• You have time blocked off to keep yourself informed on trends, ideas, news items that impact your industry.  This is not "surfing the web", but rather strategic mining of data and information.
  • You are able to speak about how these trends may impact your industry, or offer competitive advantage.
  • You have a well developed network of resources on Twitter, LinkedIn, Facebook, Google Plus, etc. that are great at synthesizing key information.
  • You have an educated opinion of the significance of how Artificial Intelligence and robotics may affect manufacturing, or how the current Syrian refugee crisis might impact your industry.
  • You are not a myopic IT geek who stares at your shoes when in meetings.  You are able to engage with non-IT people in conversation, negotiations, and debate.
  • You can still 'wing it' when the projector breaks.

How do you stay current?

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Image: Used under creative commons license.

NOTE: A version of this post has been previously posted on LinkedIn


About the Author:

The Competency of Being CurrentI’m the Chief Information Officer for Appleby College, in Oakville, Ontario Canada, where my team is transforming the delivery of education through innovative application of technology.

I'm convinced that IT leadership needs to dramatically change how IT is delivered rather than being relegated to a costly overhead department.

In addition to transforming IT in my role as CIO, I look for every opportunity to talk about this... writing, speaking and now blogging on BeBee (www.bebee.com/@kevin-pashuk) , LinkedIn, ITWorld Canada, or at TurningTechInvisible.com.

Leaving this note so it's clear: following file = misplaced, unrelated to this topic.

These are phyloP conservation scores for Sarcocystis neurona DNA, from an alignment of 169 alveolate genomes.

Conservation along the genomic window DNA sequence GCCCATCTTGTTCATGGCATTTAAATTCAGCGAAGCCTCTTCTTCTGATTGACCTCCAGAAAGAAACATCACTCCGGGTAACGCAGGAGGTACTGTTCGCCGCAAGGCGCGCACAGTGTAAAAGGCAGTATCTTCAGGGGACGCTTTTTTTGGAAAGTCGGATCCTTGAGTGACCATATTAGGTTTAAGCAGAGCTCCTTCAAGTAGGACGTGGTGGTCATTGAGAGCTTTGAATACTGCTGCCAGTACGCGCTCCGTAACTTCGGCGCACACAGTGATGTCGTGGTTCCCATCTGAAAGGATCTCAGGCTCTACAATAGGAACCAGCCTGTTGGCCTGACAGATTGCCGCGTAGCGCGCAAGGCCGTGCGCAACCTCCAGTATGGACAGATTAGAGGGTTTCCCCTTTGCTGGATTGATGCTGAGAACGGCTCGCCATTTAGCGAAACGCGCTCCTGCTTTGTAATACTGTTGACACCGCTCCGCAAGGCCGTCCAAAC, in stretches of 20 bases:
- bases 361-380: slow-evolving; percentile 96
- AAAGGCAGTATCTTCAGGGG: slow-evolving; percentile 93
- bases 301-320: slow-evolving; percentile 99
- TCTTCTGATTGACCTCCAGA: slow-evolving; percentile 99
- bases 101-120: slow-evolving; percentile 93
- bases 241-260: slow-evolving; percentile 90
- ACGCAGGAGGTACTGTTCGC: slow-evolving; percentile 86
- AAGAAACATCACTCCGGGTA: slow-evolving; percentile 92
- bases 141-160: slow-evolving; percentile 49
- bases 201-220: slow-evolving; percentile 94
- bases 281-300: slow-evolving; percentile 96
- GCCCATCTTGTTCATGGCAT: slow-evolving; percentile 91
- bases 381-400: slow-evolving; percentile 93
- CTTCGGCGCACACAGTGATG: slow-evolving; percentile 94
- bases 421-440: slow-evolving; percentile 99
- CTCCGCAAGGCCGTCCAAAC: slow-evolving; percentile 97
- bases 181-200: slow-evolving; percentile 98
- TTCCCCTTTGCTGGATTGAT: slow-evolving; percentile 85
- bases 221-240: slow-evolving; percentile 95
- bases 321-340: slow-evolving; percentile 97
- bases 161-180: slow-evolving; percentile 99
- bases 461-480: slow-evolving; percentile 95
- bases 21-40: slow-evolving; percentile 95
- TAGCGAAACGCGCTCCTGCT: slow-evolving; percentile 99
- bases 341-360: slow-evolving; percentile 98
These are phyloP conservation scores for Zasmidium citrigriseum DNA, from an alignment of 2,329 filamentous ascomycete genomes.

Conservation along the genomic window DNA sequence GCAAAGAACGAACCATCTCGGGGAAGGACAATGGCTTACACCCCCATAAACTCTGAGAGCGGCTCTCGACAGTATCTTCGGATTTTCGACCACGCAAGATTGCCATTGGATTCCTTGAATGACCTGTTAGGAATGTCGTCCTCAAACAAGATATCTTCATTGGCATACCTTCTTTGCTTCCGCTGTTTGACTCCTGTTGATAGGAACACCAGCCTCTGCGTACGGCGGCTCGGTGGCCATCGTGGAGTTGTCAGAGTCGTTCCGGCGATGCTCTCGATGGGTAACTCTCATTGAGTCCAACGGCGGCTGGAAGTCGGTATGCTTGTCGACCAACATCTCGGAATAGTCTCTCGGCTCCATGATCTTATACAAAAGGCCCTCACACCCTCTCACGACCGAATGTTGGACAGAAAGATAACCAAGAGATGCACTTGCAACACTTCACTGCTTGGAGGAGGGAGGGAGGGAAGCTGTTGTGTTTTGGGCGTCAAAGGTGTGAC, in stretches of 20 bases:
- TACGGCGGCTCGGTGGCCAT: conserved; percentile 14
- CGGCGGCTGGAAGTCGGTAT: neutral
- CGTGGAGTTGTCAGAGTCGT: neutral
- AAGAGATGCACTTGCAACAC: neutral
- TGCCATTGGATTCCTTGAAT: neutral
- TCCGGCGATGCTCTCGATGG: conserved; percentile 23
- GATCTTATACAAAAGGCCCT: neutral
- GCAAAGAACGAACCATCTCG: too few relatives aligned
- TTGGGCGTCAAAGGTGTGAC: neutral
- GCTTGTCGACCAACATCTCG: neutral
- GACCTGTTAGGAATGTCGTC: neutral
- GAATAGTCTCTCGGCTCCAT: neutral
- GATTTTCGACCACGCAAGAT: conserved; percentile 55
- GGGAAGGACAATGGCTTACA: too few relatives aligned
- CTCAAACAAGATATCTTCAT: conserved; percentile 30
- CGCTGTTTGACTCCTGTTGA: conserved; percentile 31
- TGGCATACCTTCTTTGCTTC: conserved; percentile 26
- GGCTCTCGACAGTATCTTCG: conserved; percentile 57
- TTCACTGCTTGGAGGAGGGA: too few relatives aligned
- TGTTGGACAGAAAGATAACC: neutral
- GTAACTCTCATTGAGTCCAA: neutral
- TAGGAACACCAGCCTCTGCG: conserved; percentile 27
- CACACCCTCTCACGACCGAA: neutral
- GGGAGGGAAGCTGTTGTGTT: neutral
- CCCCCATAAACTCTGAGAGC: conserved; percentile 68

I also shoot things... with my camera. Check out my photostream atwww.flickr.com/photos/kwpashuk 



John White, MBA 3/10/2016 · #14

#10 @Randy Keho: We had a chalkboard built into the side of one of the cabinet walls in our kitchen. It serves as kind of a family messaging board and the kids draw on it, etc. We also got one of those old school desks with the opening tops from my wife's grandparents house. Our kids use it now.

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Kevin Pashuk 3/10/2016 · #13

#11 I hear you Phillip. There's a potential long post coming up... the way our society puts value on titles, and what people do, rather than who they are.

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Kevin Pashuk 3/10/2016 · #12

#10 Have you ever had a chalkboard, but no chalk Randy, because other people hid the chalk so they would have some when they needed the chalkboard? Even the simplest technology can fail us (especially when we need it).

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Phillip Hubbell 3/10/2016 · #11

@Kevin Pashuk titles can also work against you. I used to be the technical guy. My title was Technical Support Manager...then I became a Project Manager. I was still just as technical, but nobody asked me to fix the projector...even though I could see the plug lying unplugged on the carpet.

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Randy Keho 3/10/2016 · #10

I miss writing on chalkboards. Another lost art. At least they didn't malfunction. @Kevin Pashuk

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Kevin Pashuk 3/10/2016 · #9

#7 Twitter is a great news feed Marta, but always comes with a caveat... the facts aren't always accurate at first. But it certainly draws your attention to events as they unfold.

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Kevin Pashuk 3/10/2016 · #8

#6 Gert, the method we use to stay current is much less important that the act of staying current. Skimming headlines is a good way to see trends.

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Marta García Quijada 3/10/2016 · #7

Twitter didn' t convince me so much, so I created my profile very late, this year. But now, it' s one of my favourite, as you say it's the New ticker-tape of this century...i don't need to read the newspaper or see the news on tv. Twitter give us news in real time.